Moved, That the draft order laid before the House on 13th April be approved [15th Report from the Joint Committee].—(Lord Annaly.)

Lord Morris of Castle Morris

My Lords, having carefully studied what was said in another place about these orders, and being content that the two orders should be taken together, we on these Benches welcome them. They have no particular party political significance. Indeed, they have little significance at all except as consequential movements in what is clearly a bigger reorganisation.

I have only one question to ask the Minister. In view of the ending of the Cold War and the reconstruction of the whole system of NATO, should we not in the shorter term be considering a review of the whole structure? A great deal that is still in position has become outdated. Is there any plan in the short term for a reorganisation of the whole structure of NATO?

Lord Annaly

My Lords, the establishment of Headquarters Allied Forces North Western Europe will effectively complete adjustments to NATO command structures agreed at the end of 1991. There are clear advantages to the UK in the establishment of a new major subordinate command here: it will allow us to maintain significant influence at an increasingly important level of command within the alliance's military structure; and there will be cost savings from home basing for the UK complement of staff and economic benefits to the local area from the presence of visiting forces.

The changes to the command structure that I have described have already led to considerable savings in manpower; the UK has been able to reduce its overall contribution by more than 30 per cent. As I have said, these changes represent an important step towards the more flexible command arrangements that the alliance will need in future to enable NATO to respond more quickly and effectively to the challenges now facing us. For the time being the priority will be to get the new headquarters up and running and these orders represent a necessary part of this process.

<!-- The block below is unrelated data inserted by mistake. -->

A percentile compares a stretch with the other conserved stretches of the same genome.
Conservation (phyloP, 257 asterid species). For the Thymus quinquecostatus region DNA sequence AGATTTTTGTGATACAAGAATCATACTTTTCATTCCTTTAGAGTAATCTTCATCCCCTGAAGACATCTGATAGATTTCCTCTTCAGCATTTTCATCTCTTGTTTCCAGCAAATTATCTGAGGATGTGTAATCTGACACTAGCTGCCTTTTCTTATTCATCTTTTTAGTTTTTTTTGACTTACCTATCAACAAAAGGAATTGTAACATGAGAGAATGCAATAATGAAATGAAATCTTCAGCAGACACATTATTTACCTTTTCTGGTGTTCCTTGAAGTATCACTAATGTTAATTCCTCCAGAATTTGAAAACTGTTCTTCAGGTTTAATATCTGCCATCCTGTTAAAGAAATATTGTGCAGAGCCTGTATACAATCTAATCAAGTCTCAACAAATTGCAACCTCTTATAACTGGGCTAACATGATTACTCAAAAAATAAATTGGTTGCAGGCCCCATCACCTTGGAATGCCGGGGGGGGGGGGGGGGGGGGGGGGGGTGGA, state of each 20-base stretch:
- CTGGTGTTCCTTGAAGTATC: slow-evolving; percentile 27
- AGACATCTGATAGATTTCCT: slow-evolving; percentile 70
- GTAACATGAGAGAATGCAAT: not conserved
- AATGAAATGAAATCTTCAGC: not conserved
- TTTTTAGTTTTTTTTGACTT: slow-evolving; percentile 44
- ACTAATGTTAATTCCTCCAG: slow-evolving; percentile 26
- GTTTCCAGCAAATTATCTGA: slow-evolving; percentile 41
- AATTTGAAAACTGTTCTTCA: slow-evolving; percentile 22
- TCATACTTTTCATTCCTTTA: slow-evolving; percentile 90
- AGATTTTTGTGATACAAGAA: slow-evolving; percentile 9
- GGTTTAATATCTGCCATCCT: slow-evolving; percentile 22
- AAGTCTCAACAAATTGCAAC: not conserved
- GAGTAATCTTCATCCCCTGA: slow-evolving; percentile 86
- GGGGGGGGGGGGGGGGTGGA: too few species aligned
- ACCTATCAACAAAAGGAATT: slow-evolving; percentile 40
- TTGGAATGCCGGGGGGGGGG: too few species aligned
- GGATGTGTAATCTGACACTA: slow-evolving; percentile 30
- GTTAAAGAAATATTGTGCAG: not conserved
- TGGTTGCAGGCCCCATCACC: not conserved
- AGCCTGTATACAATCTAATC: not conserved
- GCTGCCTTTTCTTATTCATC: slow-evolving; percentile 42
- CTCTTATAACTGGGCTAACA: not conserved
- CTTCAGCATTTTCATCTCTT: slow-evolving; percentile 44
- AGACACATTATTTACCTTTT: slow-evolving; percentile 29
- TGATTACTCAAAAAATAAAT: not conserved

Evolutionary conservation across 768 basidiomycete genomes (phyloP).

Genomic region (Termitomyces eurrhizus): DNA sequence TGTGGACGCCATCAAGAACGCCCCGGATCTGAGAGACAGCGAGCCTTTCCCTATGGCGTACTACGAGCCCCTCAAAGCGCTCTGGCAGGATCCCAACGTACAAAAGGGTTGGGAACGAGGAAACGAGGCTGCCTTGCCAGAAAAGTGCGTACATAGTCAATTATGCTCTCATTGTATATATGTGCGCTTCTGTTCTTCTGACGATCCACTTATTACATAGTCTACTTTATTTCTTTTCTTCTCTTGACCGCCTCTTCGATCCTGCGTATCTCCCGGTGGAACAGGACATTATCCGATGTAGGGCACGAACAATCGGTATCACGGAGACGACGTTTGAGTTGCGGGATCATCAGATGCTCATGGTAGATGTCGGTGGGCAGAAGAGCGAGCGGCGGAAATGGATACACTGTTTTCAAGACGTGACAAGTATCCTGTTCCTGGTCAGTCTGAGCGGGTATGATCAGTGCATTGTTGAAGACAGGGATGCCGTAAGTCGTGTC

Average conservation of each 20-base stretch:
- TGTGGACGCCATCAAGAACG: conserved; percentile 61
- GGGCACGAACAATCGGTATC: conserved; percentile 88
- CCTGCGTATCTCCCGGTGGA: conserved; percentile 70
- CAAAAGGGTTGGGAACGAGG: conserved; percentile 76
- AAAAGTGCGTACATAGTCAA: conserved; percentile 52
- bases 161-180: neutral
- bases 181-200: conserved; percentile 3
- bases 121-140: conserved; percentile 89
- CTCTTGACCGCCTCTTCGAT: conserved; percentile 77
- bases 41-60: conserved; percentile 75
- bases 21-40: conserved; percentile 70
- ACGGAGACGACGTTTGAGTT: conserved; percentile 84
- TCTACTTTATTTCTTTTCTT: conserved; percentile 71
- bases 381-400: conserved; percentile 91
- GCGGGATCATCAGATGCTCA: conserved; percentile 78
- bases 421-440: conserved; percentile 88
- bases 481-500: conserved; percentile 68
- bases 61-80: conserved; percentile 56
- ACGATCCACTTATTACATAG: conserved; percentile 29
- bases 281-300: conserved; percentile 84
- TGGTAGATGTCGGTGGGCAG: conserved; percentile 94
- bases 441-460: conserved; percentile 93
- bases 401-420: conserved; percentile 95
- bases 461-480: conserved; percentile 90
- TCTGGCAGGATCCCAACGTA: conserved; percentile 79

It might be helpful if I set out the context of changes in the strategic environment which make necessary the changes in the NATO command structure. The alliance has continued to adapt imaginatively to changes in international security situation since publication of its Strategic Concept a little more than two years ago. NATO's strategy was developed with the likelihood of further significant change in mind. It is clear from subsequent developments in the European Security situation that this was prudent.

Events in former Yugoslavia have had a significant impact on NATO's further development. They have provided a graphic illustration of the kinds of risk to European security that we are likely to be faced with in future. It is clear that peacekeeping/peace support operations will be an increasingly important role for the alliance in future. Alliance Ministers consequently agreed that the alliance would consider requests to undertake peacekeeping missions in support of United Nations and the Conference on Security and Co-operation in Europe on a case-by-case basis and that peacekeeping should be included among missions of NATO forces and headquarters. I hope that I have answered the noble Lord's question.

Lord Morris of Castle Morris

My Lords, I am grateful to the noble Lord for an answer which I regard as totally satisfactory. We are happy to support the orders.

On Question, Motion agreed to.